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Olympic flame rekindles Avon Road hopes

Avon resident Guy Ray Pulsipher can see the lights at the Powder Mountain Ski Resort from his home. But if he wants to go there, it's a long trip.

That distance could be shortened if the mountain pass, known locally as Avon Road, were upgraded to provide year-round passage through the South Canyon of Cache Valley and Weber County.The idea has been stalled in the past because of financial constraints and environmental concerns, but has found new popularity in anticipation of the 2002 Olympics.

Pulsipher, a Cache County councilman and lifelong resident of Avon, said the possibility of developing a passenger-worthy road out of the gravel one there now needs to be explored.

"It would take half the distance to get to the Ogden Valley," Pulsipher said. "I think it is eventually going to come. I'd like to see it improved."

Cache Chamber of Commerce director Jay Clark said the improvements would help lure business to Cache Valley from nearby Olympic venues.

"There's no way we are going to get more events in Cache Valley, so we may as well make it more accessible and take advantage of the tourism this way," he said.

But the Utah Department of Transportation has been trying to turn more roads over to cities and counties, and state construction money is already spread thin by I-15 reconstruction, making the Avon Road less likely.

"I think, if it goes, it has to be a state venture because they've got the money - we don't," Pulsipher said.

Snow forces the closure of the road during the winter and even during the summer it is difficult to traverse the pass without a four-wheel-drive vehicle.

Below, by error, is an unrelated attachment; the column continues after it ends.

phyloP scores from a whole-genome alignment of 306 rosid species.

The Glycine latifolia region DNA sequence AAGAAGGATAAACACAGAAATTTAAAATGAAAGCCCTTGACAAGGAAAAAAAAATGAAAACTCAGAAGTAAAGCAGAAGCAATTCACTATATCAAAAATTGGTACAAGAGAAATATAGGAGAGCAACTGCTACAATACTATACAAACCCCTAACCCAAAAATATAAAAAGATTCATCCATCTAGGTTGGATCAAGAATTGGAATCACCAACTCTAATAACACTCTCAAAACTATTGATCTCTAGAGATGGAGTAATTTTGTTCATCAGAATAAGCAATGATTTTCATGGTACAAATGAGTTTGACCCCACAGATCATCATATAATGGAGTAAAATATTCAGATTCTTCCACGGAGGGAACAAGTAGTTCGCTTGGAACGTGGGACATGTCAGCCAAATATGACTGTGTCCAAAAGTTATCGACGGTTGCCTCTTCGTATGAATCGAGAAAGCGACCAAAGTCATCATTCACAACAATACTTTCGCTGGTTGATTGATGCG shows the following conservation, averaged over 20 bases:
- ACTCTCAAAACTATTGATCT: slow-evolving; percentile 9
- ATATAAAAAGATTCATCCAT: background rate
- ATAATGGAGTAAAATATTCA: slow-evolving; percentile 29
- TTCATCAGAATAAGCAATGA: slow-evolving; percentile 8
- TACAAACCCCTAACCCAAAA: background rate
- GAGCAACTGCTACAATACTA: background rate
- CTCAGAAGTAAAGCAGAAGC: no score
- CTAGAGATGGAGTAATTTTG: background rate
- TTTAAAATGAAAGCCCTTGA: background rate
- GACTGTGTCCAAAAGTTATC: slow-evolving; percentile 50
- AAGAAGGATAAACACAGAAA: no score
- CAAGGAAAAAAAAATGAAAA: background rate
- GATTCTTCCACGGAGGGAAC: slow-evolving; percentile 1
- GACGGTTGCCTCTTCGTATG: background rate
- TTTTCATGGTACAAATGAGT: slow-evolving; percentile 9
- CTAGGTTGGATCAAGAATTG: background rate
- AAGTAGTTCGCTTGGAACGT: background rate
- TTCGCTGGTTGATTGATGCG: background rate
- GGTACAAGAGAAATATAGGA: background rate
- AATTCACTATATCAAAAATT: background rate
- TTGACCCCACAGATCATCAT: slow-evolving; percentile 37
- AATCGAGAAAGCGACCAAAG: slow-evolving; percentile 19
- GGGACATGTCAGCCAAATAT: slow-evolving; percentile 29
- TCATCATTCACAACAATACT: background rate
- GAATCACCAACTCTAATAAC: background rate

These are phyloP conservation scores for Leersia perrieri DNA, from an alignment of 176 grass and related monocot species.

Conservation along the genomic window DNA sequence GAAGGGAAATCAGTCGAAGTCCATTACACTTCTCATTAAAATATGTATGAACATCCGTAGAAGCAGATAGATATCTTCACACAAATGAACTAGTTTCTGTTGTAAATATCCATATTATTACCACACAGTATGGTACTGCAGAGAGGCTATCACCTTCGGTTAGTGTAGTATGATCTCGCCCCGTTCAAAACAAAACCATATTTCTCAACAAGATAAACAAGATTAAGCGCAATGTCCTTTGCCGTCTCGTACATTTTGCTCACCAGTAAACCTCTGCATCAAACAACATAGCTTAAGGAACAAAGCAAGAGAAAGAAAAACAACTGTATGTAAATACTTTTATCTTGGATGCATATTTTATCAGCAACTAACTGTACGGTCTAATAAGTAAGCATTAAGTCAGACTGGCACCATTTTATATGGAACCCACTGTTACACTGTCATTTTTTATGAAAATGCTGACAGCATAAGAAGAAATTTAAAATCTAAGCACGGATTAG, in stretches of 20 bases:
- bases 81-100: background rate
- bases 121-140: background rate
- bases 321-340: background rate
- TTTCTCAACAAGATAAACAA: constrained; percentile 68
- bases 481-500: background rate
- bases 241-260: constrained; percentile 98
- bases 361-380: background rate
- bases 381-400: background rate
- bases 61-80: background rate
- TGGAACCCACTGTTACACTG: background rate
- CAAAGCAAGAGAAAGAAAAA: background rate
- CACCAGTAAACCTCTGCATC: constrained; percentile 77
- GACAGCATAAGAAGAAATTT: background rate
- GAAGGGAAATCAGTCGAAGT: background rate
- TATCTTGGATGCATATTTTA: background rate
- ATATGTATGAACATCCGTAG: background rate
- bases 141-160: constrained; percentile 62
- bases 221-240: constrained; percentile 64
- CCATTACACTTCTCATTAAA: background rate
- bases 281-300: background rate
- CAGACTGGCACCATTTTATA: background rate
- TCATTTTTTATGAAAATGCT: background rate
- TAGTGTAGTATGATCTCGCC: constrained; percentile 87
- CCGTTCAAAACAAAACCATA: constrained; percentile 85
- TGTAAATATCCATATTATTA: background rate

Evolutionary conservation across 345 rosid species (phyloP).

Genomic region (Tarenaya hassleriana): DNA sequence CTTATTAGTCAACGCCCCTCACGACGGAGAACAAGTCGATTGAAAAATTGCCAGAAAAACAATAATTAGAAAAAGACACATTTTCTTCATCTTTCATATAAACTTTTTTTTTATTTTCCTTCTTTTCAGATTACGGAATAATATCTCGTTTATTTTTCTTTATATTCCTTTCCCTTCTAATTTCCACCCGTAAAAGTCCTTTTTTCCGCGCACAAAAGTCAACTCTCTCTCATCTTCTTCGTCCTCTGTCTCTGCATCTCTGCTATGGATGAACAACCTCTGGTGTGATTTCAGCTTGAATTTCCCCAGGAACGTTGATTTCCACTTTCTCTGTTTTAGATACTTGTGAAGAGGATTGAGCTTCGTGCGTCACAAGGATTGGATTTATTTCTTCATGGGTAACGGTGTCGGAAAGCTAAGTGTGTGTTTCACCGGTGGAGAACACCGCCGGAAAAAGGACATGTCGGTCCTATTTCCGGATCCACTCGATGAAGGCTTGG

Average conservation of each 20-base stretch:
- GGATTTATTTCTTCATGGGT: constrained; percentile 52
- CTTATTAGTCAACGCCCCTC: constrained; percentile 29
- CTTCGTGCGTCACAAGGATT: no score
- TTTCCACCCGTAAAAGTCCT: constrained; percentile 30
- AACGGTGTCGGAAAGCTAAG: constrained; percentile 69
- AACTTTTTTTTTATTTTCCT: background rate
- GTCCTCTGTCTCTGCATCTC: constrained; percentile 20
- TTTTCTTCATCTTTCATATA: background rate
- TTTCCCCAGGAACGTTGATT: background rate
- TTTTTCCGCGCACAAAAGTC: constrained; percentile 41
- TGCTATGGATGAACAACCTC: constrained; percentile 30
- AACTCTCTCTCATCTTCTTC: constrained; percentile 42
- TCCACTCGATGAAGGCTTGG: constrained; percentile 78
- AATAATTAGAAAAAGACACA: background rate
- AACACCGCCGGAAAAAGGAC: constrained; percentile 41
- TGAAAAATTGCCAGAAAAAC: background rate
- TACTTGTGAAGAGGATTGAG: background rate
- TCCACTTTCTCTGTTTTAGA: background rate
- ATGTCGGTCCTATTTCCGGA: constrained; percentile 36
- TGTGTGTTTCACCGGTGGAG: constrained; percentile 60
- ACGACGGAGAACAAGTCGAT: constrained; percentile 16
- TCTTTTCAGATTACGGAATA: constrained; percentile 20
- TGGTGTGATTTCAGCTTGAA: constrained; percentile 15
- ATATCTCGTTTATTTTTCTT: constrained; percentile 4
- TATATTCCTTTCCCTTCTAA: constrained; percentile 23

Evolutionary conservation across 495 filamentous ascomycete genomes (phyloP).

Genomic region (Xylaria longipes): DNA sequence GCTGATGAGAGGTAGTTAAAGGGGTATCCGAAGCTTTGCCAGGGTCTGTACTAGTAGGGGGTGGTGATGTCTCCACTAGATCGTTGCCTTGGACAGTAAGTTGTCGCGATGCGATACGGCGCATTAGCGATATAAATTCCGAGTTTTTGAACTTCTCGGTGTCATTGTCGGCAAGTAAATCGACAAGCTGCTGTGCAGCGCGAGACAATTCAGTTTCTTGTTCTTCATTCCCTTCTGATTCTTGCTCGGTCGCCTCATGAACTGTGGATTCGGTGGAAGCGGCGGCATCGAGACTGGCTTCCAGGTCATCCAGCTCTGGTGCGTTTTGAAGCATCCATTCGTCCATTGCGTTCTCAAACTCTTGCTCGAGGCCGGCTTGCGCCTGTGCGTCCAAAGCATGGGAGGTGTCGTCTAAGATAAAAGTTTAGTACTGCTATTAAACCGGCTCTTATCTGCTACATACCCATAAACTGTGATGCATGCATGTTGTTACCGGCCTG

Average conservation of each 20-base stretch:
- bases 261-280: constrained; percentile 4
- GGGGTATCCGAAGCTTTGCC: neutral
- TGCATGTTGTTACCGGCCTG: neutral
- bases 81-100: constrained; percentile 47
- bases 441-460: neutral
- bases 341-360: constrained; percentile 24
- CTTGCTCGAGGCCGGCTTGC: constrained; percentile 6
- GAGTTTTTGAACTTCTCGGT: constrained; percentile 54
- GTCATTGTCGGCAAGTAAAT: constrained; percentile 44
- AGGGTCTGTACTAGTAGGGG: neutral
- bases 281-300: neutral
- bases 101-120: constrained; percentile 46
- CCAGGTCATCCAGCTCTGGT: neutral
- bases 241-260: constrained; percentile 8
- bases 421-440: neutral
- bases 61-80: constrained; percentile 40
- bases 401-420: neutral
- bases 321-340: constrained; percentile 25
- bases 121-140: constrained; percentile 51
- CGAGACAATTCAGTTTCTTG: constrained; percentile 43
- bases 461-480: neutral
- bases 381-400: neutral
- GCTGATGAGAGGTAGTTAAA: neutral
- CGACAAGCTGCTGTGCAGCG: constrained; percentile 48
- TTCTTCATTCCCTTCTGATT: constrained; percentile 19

Ted Seeholzer, owner of Beaver Mountain Ski Area, said his resort would benefit from an improved road, but questions the intangible costs of such a project.

"What about the quality of life?" he asked.

Seeholzer said he is not opposed to growth, and, as a member of the Citizen's Advisory Team, he supports the controversial Logan Canyon highway expansion project.

But he said the road through Sardine Canyon is fine and there's not enough money for the improvements now.

Even with improvements, Cache County Executive Lynn Lemon said, geography may keep the Avon Road from ever being viable.

"On the Weber County side there are several really steep, sharp, hairpin curves and turns," Lemon said. "That would be the most difficult part to keep open during the wintertime."

Logan Mayor Doug Thompson said people on the Weber County side of the canyon are pushing for the road. They want Cache Valley business to come into the Liberty, Eden and Powder Mountain area. But he said it would have a dramatic environmental impact.

"There would be a horrendous impact," he said. "In order to have passenger traffic, they would have to change the slope of the hill, and the Forest Service doesn't even want to talk about it."

Ruth Monahan, district ranger of the Ogden Ranger District, said the road improvements haven't come up in recent discussions, but the environmental, wildlife and water impact would have to be considered.